3. What jobs have you worked in oDesk?
PR and BDM for www.tiqqed.com

BDM and PR for www.readyrashid.com

and few minor projects like SEO and Web Development for www.faaronflorence.com

4. What contributed to your success in being one of oDesk’s Top Rated freelancers?

Brilliant clients, regular communication with everyone involved in projects

5. What is your advice to the upcoming freelancers?

Prepare for 24/7 work – its the only way to go higher

Follow and connect with Edvin on Twitter, @randomdudeEd.

1James Roberts

Editing and writing consultation.

Website: www.storymedic.com

1. When did you start working as a freelancer?

I started working on oDesk about two years ago, but I’ve been freelancing just over 17 years.

2. What made you want to work as a freelancer?

At the time, traditional publishing companies were being phased out. I needed to adapt to the changing market place, so I started freelancing and consulting with emerging online publishers.

3. What jobs have you worked in oDesk?

I’ve ghost written several books on oDesk, coached authors through the publishing process, and edited many manuscripts. I also take on the occasional odd job as a copy writer. However, I’ll no longer be freelancing through oDesk. I now work for a publishing company, and I recently established my own editorial agency. This should be the end goal for every freelancer—complete control over the clients they take on.

4. What contributed to your success in being one of oDesk’s Top Rated freelancers?

The key to being a top freelancer is, of course, an outstanding job success rate. This can only be accomplished through caution. Only accept contracts that you can complete to an exceptional standard. I have many, many complementary skills, but I’d never attempt to typeset a manuscript or design a cover. This is to say that it is better to be a specialist than a jack of all trades.

Always research your clients before accepting a contract. If a client constantly gives four-star reviews, you can bet you’ll also receive a four star review despite your stellar work.The same is true for job success rates; I’d be a perfect 100% if only I exercised more caution when choosing clients.

Often, clients will discuss a contract with a very brief idea of what they want. It’s our job to identify their requirements in order to avoid disappointment and poor reviews.

5. What is your advice to the upcoming freelancers?

To all prospective freelancers, don’t start small. The price of your first contract will become the measure for all future jobs. If you look at my profile, you will notice a pattern. I’ve incremented the rate of each job. My first job was $200, and I’m now up to $800. I can therefore justify charging $1000, but this process could have been streamlined if I just negotiated $500 for my first contract. As you gain experience, it’s only natural that you increase your rate. Failure to negotiate higher rates will ensure you are treated as an amateur.

My approach has always been quality over quantity. Each and every contract is essentially gambling that your client’s feelings remain favorable until review time. Although it is more profitable to turn over frequent small jobs, doing so only increases the likelihood of receiving a bad review, which isn’t sustainable long term.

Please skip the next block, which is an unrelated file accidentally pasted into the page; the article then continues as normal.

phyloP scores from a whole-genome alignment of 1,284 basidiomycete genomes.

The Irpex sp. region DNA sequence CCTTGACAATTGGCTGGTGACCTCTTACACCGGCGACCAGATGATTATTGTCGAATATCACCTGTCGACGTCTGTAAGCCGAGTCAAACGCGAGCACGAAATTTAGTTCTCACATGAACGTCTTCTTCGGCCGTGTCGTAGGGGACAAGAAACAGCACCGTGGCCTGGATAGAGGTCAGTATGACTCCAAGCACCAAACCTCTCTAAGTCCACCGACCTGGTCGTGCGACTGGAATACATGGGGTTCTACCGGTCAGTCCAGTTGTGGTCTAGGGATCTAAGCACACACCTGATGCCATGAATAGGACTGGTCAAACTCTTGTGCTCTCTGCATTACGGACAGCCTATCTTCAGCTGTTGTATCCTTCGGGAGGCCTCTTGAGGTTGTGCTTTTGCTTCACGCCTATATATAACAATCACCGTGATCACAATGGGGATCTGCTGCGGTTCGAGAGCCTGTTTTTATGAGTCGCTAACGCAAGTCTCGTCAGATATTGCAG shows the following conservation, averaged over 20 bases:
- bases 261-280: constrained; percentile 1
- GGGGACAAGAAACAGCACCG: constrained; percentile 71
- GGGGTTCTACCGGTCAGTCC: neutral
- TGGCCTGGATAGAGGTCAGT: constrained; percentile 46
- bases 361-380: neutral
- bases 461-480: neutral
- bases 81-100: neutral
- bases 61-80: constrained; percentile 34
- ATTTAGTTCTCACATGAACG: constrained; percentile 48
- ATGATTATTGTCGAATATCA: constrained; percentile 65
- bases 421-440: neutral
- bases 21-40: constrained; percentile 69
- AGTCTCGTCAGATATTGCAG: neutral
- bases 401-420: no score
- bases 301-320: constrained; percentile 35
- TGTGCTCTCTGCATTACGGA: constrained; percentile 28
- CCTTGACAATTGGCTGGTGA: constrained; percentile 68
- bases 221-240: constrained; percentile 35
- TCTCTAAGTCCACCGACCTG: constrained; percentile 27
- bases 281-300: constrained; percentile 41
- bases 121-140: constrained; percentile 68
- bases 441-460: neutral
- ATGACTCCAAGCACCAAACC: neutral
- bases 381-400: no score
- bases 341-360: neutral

Clients willing to pay higher rates come with higher expectations, but they also take the project seriously. This means they know exactly what they want, so you’re more likely to hit their targets and get a good review. On the other hand, budget clients typically have unrealistic expectations: they expect perfection, but they’re not willing to pay for it. This can only be bad for client and contractor alike.

Exercise caution and good luck.

Follow and connect with James on Twitter, @storymedic.

1Evgeniy Ognarev, Ukraine

2D Artist, Illustrator

1. When did you start working as a freelancer?
I started freelancing when studying art in University. Then continue after graduating in 2003 when working as designer in advertising studio. Full time freelancer I am from 2007.

2. What made you want to work as a freelancer?

I started as graphic designer in local advertising studios. But always was interesting in illustrations and animation. So I start searching for some freelance jobs related to illustration in internet. And there was odesk.com

3. What jobs have you worked in oDesk?

I understood that I need to be very niche specific to succeed as freelancer. So I choose only projects related to my core skills and with potential for portfolio. It was only 2d illustrations for games or books. Through last years I take part in creating big MMO game worlds, created small flash games, created illustrations for child books and animations for learning projects. Wide range of tasks but all related to 2d.

You can see samples in my portfolio https://www.behance.net/ognarev

4. What contributed to your success in being one of oDesk’s Top Rated freelancers?

I always take money for my job, always.

I do service for my clients not art for myself.

I try to select projects with potential for portfolio or at last very good money.

I work with clients who like my portfolio only.

I try to work with people that I like to work with.

I am very serious about deadlines. Deadlines are important.

I try to optimise workflow. If you can do something cool fast you will have more chances to get freelance job.

Learn your market and niche.

5. What is your advice to the upcoming freelancers?